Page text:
Getting Started

This document will walk you through what you need to know in order to get started with using evarify.

ConfigStore and EnvironmentVariable

First, create a new module within your application that will hold your configuration. We suggest something like


You’ll want to be careful when importing any of your project’s other modules from within so you won’t run into circular imports.

Here’s a good starting point:

from evarify import ConfigStore, EnvironmentVariable
from evarify.filters.python_basics import value_to_python_log_level, \

settings = ConfigStore({
    'LOGLEVEL': EnvironmentVariable(
        help_txt='The desired logging level (DEBUG|INFO|WARN|ERROR).',

You’ll notice that the top-level container is the ConfigStore class. This will hold all of your EnvironmentVariable definitions, and eventually your loaded config values. See the API reference for each of those classes for more details on what the arguments mean.

Loading Config Values from Environment Variables

The next step is to go to the entrypoint module for your project and import and load our config values:

from mymodule.config import settings


This causes the magic to happen. We iterate through your EnvironmentVariable definitions, pull the values, run them through the filters, and set the corresponding dict key in your ConfigStore. You can then reference it with the dict API:

>>> import logging
>>> from mymodule.config import settings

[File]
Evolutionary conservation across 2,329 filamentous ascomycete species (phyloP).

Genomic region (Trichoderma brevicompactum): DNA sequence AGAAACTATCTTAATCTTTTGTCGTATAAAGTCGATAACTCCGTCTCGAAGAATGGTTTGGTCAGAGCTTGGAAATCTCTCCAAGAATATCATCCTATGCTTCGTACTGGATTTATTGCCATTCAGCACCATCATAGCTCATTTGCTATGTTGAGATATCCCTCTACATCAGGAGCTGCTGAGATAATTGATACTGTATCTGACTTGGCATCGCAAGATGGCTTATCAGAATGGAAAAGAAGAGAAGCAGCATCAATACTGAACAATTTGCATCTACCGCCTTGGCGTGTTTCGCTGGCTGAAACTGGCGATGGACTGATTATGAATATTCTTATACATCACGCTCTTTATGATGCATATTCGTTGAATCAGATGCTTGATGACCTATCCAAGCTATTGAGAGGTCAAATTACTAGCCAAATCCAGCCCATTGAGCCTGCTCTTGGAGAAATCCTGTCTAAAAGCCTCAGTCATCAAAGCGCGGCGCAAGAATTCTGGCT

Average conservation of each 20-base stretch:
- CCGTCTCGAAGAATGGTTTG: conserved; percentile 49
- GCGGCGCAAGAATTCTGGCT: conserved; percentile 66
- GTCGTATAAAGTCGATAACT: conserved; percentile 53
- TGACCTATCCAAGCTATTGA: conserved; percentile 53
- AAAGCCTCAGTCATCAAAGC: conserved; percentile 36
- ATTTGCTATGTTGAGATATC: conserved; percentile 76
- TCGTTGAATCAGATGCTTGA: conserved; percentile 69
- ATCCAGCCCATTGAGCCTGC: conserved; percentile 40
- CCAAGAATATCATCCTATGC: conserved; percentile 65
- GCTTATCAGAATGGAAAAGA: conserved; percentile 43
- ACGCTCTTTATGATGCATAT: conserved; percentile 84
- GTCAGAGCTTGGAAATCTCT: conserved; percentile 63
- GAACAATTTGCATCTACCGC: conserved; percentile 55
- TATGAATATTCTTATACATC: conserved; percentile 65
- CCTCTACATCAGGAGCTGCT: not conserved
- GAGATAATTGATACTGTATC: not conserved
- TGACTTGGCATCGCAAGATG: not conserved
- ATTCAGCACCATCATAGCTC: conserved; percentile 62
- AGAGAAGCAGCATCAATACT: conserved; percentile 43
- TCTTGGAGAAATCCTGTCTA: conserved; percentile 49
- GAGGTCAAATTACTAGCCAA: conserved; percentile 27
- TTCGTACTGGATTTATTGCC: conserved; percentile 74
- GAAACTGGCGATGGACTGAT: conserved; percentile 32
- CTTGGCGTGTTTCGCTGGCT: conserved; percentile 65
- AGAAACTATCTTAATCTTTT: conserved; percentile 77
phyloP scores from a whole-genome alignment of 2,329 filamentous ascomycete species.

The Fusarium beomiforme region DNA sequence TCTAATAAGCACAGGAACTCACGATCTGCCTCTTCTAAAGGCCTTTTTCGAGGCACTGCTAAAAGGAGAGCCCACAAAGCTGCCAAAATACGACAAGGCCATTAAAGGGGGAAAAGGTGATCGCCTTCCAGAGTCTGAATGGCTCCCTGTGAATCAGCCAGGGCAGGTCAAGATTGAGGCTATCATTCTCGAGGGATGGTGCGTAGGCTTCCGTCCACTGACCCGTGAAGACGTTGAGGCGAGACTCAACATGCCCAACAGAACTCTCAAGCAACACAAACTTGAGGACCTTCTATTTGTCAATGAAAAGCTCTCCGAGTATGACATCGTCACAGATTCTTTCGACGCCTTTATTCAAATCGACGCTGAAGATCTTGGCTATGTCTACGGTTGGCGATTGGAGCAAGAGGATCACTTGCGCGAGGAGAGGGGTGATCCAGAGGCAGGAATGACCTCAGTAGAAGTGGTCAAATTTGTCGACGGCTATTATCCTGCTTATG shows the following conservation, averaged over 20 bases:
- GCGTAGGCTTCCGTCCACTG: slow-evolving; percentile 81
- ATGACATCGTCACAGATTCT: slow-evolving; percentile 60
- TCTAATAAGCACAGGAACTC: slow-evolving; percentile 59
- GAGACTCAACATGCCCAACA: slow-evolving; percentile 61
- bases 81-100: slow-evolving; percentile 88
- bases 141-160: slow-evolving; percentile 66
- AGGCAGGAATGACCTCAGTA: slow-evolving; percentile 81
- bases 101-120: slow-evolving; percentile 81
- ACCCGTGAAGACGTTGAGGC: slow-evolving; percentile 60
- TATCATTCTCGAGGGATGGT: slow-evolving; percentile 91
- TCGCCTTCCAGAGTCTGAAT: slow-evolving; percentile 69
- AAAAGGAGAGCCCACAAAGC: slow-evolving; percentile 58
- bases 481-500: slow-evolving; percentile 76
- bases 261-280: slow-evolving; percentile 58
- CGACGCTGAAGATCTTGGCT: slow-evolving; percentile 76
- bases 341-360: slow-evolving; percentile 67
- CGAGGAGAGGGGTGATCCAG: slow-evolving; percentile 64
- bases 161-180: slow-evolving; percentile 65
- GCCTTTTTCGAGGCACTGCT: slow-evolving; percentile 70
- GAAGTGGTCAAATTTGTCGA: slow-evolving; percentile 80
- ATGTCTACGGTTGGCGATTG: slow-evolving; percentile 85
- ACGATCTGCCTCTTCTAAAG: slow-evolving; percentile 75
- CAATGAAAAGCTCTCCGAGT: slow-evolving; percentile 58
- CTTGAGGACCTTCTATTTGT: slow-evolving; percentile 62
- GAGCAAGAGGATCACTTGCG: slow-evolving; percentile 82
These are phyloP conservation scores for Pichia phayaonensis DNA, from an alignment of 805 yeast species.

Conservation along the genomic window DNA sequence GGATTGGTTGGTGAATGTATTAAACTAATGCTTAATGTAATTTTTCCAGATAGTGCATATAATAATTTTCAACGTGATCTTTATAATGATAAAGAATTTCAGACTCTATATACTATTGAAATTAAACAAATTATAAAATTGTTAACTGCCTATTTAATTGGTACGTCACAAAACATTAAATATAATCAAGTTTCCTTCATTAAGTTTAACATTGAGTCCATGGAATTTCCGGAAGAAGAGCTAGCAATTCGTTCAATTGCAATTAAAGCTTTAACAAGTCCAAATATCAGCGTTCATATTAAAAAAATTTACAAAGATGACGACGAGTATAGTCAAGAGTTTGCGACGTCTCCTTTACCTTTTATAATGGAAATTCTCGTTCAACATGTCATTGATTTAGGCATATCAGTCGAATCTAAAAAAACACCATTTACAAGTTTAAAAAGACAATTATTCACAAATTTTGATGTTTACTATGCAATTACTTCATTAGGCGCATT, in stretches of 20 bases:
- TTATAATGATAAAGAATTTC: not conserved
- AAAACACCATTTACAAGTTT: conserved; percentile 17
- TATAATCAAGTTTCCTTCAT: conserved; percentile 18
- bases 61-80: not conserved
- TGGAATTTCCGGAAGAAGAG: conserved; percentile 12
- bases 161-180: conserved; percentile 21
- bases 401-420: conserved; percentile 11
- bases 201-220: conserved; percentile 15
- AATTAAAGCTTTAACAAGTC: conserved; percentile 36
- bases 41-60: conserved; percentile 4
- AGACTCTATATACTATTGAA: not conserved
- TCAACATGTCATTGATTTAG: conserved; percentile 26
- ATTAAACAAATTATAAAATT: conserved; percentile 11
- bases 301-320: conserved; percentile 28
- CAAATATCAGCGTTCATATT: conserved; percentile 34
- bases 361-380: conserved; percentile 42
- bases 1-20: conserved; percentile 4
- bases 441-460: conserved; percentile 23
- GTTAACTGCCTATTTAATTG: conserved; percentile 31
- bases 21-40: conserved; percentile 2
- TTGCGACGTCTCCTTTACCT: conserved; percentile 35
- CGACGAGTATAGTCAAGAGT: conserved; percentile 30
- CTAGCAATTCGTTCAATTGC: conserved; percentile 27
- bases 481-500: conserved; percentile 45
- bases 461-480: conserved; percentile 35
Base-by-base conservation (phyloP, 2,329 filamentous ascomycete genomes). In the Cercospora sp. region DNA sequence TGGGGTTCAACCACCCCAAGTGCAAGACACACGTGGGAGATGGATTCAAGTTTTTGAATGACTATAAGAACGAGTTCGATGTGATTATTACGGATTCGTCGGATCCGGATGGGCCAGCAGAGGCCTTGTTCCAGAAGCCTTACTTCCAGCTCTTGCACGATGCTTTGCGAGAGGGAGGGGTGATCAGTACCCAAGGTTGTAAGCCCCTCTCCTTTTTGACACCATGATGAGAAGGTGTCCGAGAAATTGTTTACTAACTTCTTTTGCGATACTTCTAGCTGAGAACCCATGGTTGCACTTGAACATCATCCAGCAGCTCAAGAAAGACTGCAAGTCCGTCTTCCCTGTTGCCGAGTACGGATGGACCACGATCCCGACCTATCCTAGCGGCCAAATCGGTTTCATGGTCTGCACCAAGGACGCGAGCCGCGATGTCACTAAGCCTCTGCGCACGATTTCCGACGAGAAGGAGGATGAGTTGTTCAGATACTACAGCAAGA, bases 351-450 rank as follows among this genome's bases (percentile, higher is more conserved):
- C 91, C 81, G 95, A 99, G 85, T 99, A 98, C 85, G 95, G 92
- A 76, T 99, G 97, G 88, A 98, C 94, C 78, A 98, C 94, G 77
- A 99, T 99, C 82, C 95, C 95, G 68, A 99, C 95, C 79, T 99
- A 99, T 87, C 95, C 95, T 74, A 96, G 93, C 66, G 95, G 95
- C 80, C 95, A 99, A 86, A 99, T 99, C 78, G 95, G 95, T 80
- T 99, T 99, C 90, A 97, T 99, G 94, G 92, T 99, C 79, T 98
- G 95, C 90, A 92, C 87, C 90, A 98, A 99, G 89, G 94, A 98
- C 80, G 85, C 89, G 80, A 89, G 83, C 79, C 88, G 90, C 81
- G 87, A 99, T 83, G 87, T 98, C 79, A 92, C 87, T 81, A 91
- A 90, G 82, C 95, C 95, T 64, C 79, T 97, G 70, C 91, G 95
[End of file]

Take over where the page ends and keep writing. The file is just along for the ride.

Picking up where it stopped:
>>> settings.load_values()
>>> assert settings['LOGGING'] == logging.INFO


An important part of our EnvironmentVariable definitions the filters param. This is a list of filter functions to pass the environment variable’s value through before storing the result in the ConfigStore. They fit the following signature:

def your_filter(config_val, evar):
    :param str config_val: The env var value.
    :param EnvironmentVariable evar: The EVar object we are validating
        a value for.
    :raises: ValueError if there are any issues with the value.
    # Your logic here. You can modify the config_val before returning.
    return config_val

The environment variable’s values will be passed through these filters in order, so be sure to arrange things accordingly.

You can easily write your own filters, or use any of our built-ins. See the evarify.filters.python_basics API reference for a list.


  • If an EnvironmentVariable has been set to required=True (the default), you must define the environment variable when running your application (even if it’s an empty value).
  • If EnvironmentVariable has been set to required=False, failing to define the environment variable will result in the default_val being used. If no default_val has been passed in, we default to None.